Character Encoding Fun with SMS Messages

While trying to send SMS messages via the SME Toolkit application using the SMPP protocol, I encountered some bizarre behavior.

I would send a seemingly ordinary message via SMPP only to receive a somewhat altered message on my mobile devices. Specifically, only certain symbols were altered, and latin letters appeared normally. What is more, the altered symbols were not out of the ordinary — they were everyday symbols such as $ and @.

This was clearly a character encoding issue, but one not previously encountered. Most character encoding issues result in completely mangled and unreadable text, or only issues displaying non-latin letters and non-standard symbols.

The reason for my surprise was that most standard character encodings used in the U.S. have the ASCII characters in common. The ASCII characters include the latin alphabet, and a few other commonly used symbols such as those on the standard U.S. keyboard. For instance, all characters encoded in ASCII have the same value in Latin-1 and UTF-8 character encodings.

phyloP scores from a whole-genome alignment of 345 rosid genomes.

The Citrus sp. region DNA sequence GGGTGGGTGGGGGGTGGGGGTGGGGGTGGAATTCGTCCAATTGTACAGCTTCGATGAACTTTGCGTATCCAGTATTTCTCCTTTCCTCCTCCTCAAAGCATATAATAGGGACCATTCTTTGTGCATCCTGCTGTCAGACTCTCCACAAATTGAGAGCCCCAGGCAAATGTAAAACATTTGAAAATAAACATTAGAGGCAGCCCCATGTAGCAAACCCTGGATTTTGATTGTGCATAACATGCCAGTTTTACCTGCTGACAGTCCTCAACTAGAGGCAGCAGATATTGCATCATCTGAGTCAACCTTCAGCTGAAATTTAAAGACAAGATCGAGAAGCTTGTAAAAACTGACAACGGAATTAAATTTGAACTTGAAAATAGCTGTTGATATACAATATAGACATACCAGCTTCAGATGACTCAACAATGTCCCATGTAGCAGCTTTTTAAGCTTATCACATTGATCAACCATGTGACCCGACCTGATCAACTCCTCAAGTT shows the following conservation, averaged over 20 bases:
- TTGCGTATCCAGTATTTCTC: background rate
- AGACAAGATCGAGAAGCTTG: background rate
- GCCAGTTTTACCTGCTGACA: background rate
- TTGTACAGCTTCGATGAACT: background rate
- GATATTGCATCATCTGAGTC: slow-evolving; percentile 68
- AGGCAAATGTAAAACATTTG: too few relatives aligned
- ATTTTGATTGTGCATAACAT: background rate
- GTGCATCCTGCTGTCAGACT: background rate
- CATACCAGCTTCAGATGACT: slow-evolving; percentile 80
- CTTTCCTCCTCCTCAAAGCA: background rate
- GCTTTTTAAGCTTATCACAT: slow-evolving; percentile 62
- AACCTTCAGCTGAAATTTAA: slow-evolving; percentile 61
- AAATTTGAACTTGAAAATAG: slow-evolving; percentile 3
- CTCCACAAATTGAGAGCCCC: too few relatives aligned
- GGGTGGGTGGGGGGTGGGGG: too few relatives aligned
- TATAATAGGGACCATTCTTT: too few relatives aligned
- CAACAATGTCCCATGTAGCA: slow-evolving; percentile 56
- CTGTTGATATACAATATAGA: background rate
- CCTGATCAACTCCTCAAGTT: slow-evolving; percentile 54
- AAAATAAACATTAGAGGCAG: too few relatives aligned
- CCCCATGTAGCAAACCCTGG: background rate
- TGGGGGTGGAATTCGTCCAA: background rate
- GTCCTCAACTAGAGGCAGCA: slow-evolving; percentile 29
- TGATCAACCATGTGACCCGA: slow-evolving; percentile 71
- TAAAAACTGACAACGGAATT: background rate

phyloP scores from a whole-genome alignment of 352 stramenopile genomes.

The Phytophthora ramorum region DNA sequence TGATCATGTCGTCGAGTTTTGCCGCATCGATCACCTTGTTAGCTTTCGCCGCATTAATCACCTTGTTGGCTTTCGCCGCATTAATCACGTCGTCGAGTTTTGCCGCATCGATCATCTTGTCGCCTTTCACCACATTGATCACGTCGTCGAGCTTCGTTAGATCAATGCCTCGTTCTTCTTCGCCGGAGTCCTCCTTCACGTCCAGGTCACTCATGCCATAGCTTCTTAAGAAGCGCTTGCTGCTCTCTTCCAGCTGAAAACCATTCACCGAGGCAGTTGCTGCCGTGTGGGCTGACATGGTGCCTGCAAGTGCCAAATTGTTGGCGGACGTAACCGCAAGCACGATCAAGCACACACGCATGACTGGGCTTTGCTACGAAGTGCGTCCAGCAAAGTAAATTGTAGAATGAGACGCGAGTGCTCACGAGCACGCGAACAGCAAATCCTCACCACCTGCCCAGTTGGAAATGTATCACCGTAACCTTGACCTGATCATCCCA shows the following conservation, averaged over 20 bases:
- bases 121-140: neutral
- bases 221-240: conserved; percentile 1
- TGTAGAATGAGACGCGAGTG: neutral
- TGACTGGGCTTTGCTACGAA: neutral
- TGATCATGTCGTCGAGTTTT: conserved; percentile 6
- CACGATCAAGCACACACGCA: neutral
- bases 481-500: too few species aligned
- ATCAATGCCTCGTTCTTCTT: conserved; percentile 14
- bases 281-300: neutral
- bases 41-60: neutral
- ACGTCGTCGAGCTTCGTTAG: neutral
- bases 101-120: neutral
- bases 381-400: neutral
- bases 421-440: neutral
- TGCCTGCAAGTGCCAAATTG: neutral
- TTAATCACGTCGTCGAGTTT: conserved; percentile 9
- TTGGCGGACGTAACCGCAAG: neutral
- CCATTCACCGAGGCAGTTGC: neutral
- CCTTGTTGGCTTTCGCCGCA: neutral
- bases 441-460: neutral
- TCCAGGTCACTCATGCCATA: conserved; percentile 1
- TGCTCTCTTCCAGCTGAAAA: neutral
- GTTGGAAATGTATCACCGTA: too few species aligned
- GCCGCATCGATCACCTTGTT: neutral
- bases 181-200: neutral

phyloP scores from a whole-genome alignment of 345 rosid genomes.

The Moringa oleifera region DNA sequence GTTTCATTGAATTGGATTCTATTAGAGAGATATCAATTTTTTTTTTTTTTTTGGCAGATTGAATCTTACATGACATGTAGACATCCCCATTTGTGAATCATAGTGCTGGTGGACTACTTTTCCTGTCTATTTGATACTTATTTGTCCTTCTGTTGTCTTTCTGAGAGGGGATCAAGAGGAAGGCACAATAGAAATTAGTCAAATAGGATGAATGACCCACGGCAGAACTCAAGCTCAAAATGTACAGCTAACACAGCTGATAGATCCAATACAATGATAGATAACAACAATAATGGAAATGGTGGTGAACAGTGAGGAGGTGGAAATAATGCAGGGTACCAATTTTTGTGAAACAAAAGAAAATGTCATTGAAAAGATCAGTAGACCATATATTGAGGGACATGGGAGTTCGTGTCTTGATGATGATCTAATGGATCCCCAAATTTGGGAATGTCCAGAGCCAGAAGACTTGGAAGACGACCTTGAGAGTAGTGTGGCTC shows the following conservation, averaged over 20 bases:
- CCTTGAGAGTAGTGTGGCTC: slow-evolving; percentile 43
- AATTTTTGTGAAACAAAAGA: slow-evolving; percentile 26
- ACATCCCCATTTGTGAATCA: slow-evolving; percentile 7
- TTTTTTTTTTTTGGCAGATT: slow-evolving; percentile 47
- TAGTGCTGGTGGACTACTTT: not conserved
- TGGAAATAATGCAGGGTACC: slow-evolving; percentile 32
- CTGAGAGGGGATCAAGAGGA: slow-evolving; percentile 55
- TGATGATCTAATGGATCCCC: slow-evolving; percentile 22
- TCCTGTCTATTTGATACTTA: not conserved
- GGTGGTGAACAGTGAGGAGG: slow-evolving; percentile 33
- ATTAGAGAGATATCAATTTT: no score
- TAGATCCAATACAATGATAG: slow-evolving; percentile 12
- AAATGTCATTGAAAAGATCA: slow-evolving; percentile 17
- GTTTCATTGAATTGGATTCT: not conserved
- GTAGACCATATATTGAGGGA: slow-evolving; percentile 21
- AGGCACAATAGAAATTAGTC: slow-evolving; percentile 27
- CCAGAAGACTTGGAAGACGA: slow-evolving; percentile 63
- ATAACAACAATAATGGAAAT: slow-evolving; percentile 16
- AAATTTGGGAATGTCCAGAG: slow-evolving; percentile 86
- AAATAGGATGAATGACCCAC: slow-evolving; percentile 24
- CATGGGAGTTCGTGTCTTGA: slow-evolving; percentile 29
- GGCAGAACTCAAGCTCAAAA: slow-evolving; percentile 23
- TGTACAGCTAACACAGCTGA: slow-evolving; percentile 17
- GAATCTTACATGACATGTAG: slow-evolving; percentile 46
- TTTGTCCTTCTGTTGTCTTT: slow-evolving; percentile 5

Mobile devices tend to use the GSM character encoding for SMS messages. However, the application was sending messages encoded in Latin-1. The GSM character encoding, like ASCII, uses 7-bits to represent characters. Unfortunately, GSM maps actual characters differently than ASCII — certain characters have different values.

There is a large overlap between values for characters in GSM and ASCII, and by extension Latin-1 However, certain important symbols such as the dollar sign ($) and “at” sign (@) are not included in this overlap.

Here’s a look at some of the similarities and differences between GSM and ASCII values:

Hex Value ASCII Character GSM Character
21 ! !
41 A A
61 a a
24 $ ¤
40 @ ¡
5E ^ Ü

Notice, specifically, the difference for the hex value of 24, which in ASCII is the dollar sign ($), but in GSM is the generic currency symbol (¤). For the hex value of 40, the character in ASCII is the commercial “at” symbol (@), but the character in GSM is an inverted exclamation mark (¡). For the hex value of 5E, ASCII uses the circumflex accent (^), but GSM uses the capital U with diaeresis (Ü).

Once the issue was recognized, the solution was simple — convert messages sent from the application into the GSM character encoding. The issue surfaced largely because the local SMPP gateway only supported the Latin-1 character encoding, and the gateway used by the Telco only supported the GSM character encoding. Often, the SMPP gateway will recognize and automatically convert SMS messages sent via SMPP into the GSM character encoding and vice versa, seamlessly masking the underlying difference.